It happens every year around resolution time.
We set unrealistic goals. We are tempted to make promises to ourselves that we can’t keep.
Our perceived wrong doings from the year before guilt us into feeling like we need to make unsustainable changes. We sign up for year-long contracts at yoga studios that we can’t make it to or gyms that don’t fit our schedules. We decide that carbs are evil and try some version of a caveman diet for a week…but we can’t stick to it.
These resolutions are often started by a hungry ego, with a focus on appearance, a sense of lack and the feeling that we are not enough.
I have definitely felt the pressure to make the upcoming year “better” than the last.
My solution is sankalpa—a kinder, gentler version of a resolution. Rather than a lofty or superficial goal, it is more about setting an intention. It feels more like a positive affirmation than an “I want” or an “I will.”
When we start yoga classes, often we come to a place of quiet to set an intention. Usually, our intention is something realistic and attainable. For example, if you have just started to practice yoga, your intention would not be “Today I will do a handstand.” It’s unlikely that you would master that in one class and setting that intention could leave you with a sense of failure.
If you are unhappy with your physical appearance, instead of saying, “In today’s class, I am going to lose 10 pounds,” a more realistic (and helpful) intention would be, “I release judgement of my body for the next hour.” Often our teachers will remind us to connect with this intention throughout class, to guide our practice with loving kindness.
The same way we set intentions for the beginning of a 60-minute yoga class, we can set loving and attainable intentions for our 365-day trip around the sun.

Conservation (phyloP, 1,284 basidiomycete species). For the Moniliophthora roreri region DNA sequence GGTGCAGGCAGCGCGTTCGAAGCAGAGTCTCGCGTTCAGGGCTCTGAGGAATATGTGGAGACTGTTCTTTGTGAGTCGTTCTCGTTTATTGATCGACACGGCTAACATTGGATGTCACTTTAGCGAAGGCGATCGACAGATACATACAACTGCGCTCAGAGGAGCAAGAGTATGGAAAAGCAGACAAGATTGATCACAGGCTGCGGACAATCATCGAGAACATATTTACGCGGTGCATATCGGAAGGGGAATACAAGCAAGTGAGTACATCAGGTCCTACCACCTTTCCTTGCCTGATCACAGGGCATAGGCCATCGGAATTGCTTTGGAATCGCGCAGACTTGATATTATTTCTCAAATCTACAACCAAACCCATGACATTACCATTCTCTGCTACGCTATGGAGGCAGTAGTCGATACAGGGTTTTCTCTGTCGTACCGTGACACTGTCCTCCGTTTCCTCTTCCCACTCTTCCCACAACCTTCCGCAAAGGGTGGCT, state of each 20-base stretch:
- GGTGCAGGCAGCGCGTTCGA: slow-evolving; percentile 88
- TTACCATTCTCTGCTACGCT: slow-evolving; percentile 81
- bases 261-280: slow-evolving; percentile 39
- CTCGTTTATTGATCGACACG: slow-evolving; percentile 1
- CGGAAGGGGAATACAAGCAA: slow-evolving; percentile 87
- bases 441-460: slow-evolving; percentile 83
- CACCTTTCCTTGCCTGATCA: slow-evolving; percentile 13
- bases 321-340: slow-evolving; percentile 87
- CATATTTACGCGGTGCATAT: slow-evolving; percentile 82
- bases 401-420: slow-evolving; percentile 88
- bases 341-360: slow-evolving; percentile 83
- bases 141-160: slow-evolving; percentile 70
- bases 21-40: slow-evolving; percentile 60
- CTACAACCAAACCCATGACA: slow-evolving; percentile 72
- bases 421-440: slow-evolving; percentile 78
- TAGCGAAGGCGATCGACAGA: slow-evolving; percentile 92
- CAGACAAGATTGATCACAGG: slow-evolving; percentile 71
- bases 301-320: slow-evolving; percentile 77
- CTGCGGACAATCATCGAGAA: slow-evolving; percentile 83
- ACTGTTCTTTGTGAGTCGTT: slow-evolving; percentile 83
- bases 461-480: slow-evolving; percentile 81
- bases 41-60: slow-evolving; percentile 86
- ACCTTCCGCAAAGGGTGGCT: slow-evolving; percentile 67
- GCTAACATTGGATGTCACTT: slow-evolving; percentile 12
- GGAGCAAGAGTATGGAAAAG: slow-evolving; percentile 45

We can make these intentions gentle, but also realistic and powerful. We can set these intentions, or sankalpas, in a way that aligns our highest selves with the divine power of the universe. We can set reminders to keep us focused.
Before I set my sankalpa, I take a moment to think about what I want and why. Then I re-frame it in a way that supports that which is already inside of me.
In 2016, I would love to incorporate more yoga into my life. But I know myself, and I know that arranging childcare and family scheduling makes it impossible for me to say “I will go to a yoga class every single day.” I need an intention that is more realistic, not one that doesn’t honor the challenges in my life.
Since I might not make it to a 60-minute class every day, my sankalpa will be “Yoga is a part of my everyday life.” I can then invite yoga in by trying to get to a class at least once a week, eating a more conscious and animal-friendly diet and sneaking in some deep-belly breathing each day. I can write it on a post-it note on my bathroom mirror as a reminder to take a few minutes each morning to feel gratitude for my body. I might put it on the refrigerator to inspire healthy choices. Then I can open myself to the guidance of the universe and know that my sankalpa is already true.
This year, let’s ditch the “I wants” and “I wills,” love the bodies we are blessed with and open up to the power of the universe to support our highest good!
Before You Make a Single New Year’s Resolution, Read This.
Author: Logan Kinney
Editor: Nicole Cameron
Image: Minoru Nitta/Flickr
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